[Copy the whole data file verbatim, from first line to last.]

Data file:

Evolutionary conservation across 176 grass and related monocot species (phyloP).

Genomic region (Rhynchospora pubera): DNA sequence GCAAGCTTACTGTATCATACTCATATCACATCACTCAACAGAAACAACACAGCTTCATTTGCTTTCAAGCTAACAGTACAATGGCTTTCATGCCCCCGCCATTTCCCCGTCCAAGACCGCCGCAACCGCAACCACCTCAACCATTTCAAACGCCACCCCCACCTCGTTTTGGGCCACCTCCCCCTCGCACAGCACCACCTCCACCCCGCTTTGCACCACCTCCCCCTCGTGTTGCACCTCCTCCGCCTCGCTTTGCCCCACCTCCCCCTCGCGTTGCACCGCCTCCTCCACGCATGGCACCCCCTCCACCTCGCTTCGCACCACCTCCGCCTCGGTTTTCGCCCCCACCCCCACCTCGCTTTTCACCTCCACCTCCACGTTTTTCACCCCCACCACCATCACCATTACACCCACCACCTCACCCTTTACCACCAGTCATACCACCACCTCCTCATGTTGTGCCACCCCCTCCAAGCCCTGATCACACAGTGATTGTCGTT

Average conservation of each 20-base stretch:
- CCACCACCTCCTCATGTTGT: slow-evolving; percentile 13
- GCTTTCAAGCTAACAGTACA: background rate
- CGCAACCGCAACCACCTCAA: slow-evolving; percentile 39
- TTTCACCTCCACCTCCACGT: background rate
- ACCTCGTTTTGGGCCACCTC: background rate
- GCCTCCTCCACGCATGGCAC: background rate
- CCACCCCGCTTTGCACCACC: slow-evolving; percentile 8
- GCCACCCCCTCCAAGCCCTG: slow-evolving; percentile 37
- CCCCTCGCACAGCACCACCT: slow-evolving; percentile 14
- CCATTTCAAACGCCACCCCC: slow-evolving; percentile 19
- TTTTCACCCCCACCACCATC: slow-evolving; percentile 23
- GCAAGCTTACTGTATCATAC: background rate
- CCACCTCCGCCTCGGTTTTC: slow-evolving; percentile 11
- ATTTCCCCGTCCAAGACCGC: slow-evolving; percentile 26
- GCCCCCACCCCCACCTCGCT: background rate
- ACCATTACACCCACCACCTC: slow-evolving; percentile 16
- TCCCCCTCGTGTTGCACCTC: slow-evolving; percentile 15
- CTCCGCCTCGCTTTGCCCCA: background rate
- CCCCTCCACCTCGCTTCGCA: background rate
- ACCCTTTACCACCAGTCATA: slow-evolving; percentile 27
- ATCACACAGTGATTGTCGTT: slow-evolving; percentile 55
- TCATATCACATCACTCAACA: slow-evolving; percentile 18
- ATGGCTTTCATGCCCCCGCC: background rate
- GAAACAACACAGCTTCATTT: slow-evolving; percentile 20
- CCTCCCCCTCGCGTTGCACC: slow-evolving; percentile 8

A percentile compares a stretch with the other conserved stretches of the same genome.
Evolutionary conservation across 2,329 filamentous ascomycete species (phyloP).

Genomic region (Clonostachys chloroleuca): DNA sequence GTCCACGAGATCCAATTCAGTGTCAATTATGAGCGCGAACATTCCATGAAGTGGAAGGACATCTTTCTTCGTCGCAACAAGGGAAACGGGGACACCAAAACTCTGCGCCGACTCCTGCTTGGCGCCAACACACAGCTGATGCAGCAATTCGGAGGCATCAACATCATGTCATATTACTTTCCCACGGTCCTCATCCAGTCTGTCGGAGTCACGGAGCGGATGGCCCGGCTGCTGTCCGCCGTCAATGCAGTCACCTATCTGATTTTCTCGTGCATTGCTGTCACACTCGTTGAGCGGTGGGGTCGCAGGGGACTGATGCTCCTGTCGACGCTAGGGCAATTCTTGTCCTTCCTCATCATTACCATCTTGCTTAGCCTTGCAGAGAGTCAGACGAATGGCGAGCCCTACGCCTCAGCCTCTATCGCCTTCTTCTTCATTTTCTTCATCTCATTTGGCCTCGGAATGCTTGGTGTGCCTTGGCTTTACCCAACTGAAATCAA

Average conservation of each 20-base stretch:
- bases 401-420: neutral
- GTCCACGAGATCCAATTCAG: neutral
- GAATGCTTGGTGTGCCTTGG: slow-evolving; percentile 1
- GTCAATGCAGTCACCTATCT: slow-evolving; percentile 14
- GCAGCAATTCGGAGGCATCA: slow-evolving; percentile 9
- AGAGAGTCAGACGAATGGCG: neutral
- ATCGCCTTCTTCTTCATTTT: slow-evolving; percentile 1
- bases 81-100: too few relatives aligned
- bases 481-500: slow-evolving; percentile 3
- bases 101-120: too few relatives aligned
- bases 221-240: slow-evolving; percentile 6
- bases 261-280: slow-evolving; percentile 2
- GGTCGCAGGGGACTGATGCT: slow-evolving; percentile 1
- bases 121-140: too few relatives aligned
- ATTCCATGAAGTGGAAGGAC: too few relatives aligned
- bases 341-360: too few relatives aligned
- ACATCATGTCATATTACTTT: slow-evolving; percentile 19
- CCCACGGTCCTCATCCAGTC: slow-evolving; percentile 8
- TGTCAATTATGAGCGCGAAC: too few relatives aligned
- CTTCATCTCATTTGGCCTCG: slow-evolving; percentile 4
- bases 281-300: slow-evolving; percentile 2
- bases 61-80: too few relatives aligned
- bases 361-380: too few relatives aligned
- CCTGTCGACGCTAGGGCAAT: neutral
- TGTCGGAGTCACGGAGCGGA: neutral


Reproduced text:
Evolutionary conservation across 176 grass and related monocot species (phyloP).

Genomic region (Rhynchospora pubera): DNA sequence GCAAGCTTACTGTATCATACTCATATCACATCACTCAACAGAAACAACACAGCTTCATTTGCTTTCAAGCTAACAGTACAATGGCTTTCATGCCCCCGCCATTTCCCCGTCCAAGACCGCCGCAACCGCAACCACCTCAACCATTTCAAACGCCACCCCCACCTCGTTTTGGGCCACCTCCCCCTCGCACAGCACCACCTCCACCCCGCTTTGCACCACCTCCCCCTCGTGTTGCACCTCCTCCGCCTCGCTTTGCCCCACCTCCCCCTCGCGTTGCACCGCCTCCTCCACGCATGGCACCCCCTCCACCTCGCTTCGCACCACCTCCGCCTCGGTTTTCGCCCCCACCCCCACCTCGCTTTTCACCTCCACCTCCACGTTTTTCACCCCCACCACCATCACCATTACACCCACCACCTCACCCTTTACCACCAGTCATACCACCACCTCCTCATGTTGTGCCACCCCCTCCAAGCCCTGATCACACAGTGATTGTCGTT

Average conservation of each 20-base stretch:
- CCACCACCTCCTCATGTTGT: slow-evolving; percentile 13
- GCTTTCAAGCTAACAGTACA: background rate
- CGCAACCGCAACCACCTCAA: slow-evolving; percentile 39
- TTTCACCTCCACCTCCACGT: background rate
- ACCTCGTTTTGGGCCACCTC: background rate
- GCCTCCTCCACGCATGGCAC: background rate
- CCACCCCGCTTTGCACCACC: slow-evolving; percentile 8
- GCCACCCCCTCCAAGCCCTG: slow-evolving; percentile 37
- CCCCTCGCACAGCACCACCT: slow-evolving; percentile 14
- CCATTTCAAACGCCACCCCC: slow-evolving; percentile 19
- TTTTCACCCCCACCACCATC: slow-evolving; percentile 23
- GCAAGCTTACTGTATCATAC: background rate
- CCACCTCCGCCTCGGTTTTC: slow-evolving; percentile 11
- ATTTCCCCGTCCAAGACCGC: slow-evolving; percentile 26
- GCCCCCACCCCCACCTCGCT: background rate
- ACCATTACACCCACCACCTC: slow-evolving; percentile 16
- TCCCCCTCGTGTTGCACCTC: slow-evolving; percentile 15
- CTCCGCCTCGCTTTGCCCCA: background rate
- CCCCTCCACCTCGCTTCGCA: background rate
- ACCCTTTACCACCAGTCATA: slow-evolving; percentile 27
- ATCACACAGTGATTGTCGTT: slow-evolving; percentile 55
- TCATATCACATCACTCAACA: slow-evolving; percentile 18
- ATGGCTTTCATGCCCCCGCC: background rate
- GAAACAACACAGCTTCATTT: slow-evolving; percentile 20
- CCTCCCCCTCGCGTTGCACC: slow-evolving; percentile 8

A percentile compares a stretch with the other conserved stretches of the same genome.
Evolutionary conservation across 2,329 filamentous ascomycete species (phyloP).

Genomic region (Clonostachys chloroleuca): DNA sequence GTCCACGAGATCCAATTCAGTGTCAATTATGAGCGCGAACATTCCATGAAGTGGAAGGACATCTTTCTTCGTCGCAACAAGGGAAACGGGGACACCAAAACTCTGCGCCGACTCCTGCTTGGCGCCAACACACAGCTGATGCAGCAATTCGGAGGCATCAACATCATGTCATATTACTTTCCCACGGTCCTCATCCAGTCTGTCGGAGTCACGGAGCGGATGGCCCGGCTGCTGTCCGCCGTCAATGCAGTCACCTATCTGATTTTCTCGTGCATTGCTGTCACACTCGTTGAGCGGTGGGGTCGCAGGGGACTGATGCTCCTGTCGACGCTAGGGCAATTCTTGTCCTTCCTCATCATTACCATCTTGCTTAGCCTTGCAGAGAGTCAGACGAATGGCGAGCCCTACGCCTCAGCCTCTATCGCCTTCTTCTTCATTTTCTTCATCTCATTTGGCCTCGGAATGCTTGGTGTGCCTTGGCTTTACCCAACTGAAATCAA

Average conservation of each 20-base stretch:
- bases 401-420: neutral
- GTCCACGAGATCCAATTCAG: neutral
- GAATGCTTGGTGTGCCTTGG: slow-evolving; percentile 1
- GTCAATGCAGTCACCTATCT: slow-evolving; percentile 14
- GCAGCAATTCGGAGGCATCA: slow-evolving; percentile 9
- AGAGAGTCAGACGAATGGCG: neutral
- ATCGCCTTCTTCTTCATTTT: slow-evolving; percentile 1
- bases 81-100: too few relatives aligned
- bases 481-500: slow-evolving; percentile 3
- bases 101-120: too few relatives aligned
- bases 221-240: slow-evolving; percentile 6
- bases 261-280: slow-evolving; percentile 2
- GGTCGCAGGGGACTGATGCT: slow-evolving; percentile 1
- bases 121-140: too few relatives aligned
- ATTCCATGAAGTGGAAGGAC: too few relatives aligned
- bases 341-360: too few relatives aligned
- ACATCATGTCATATTACTTT: slow-evolving; percentile 19
- CCCACGGTCCTCATCCAGTC: slow-evolving; percentile 8
- TGTCAATTATGAGCGCGAAC: too few relatives aligned
- CTTCATCTCATTTGGCCTCG: slow-evolving; percentile 4
- bases 281-300: slow-evolving; percentile 2
- bases 61-80: too few relatives aligned
- bases 361-380: too few relatives aligned
- CCTGTCGACGCTAGGGCAAT: neutral
- TGTCGGAGTCACGGAGCGGA: neutral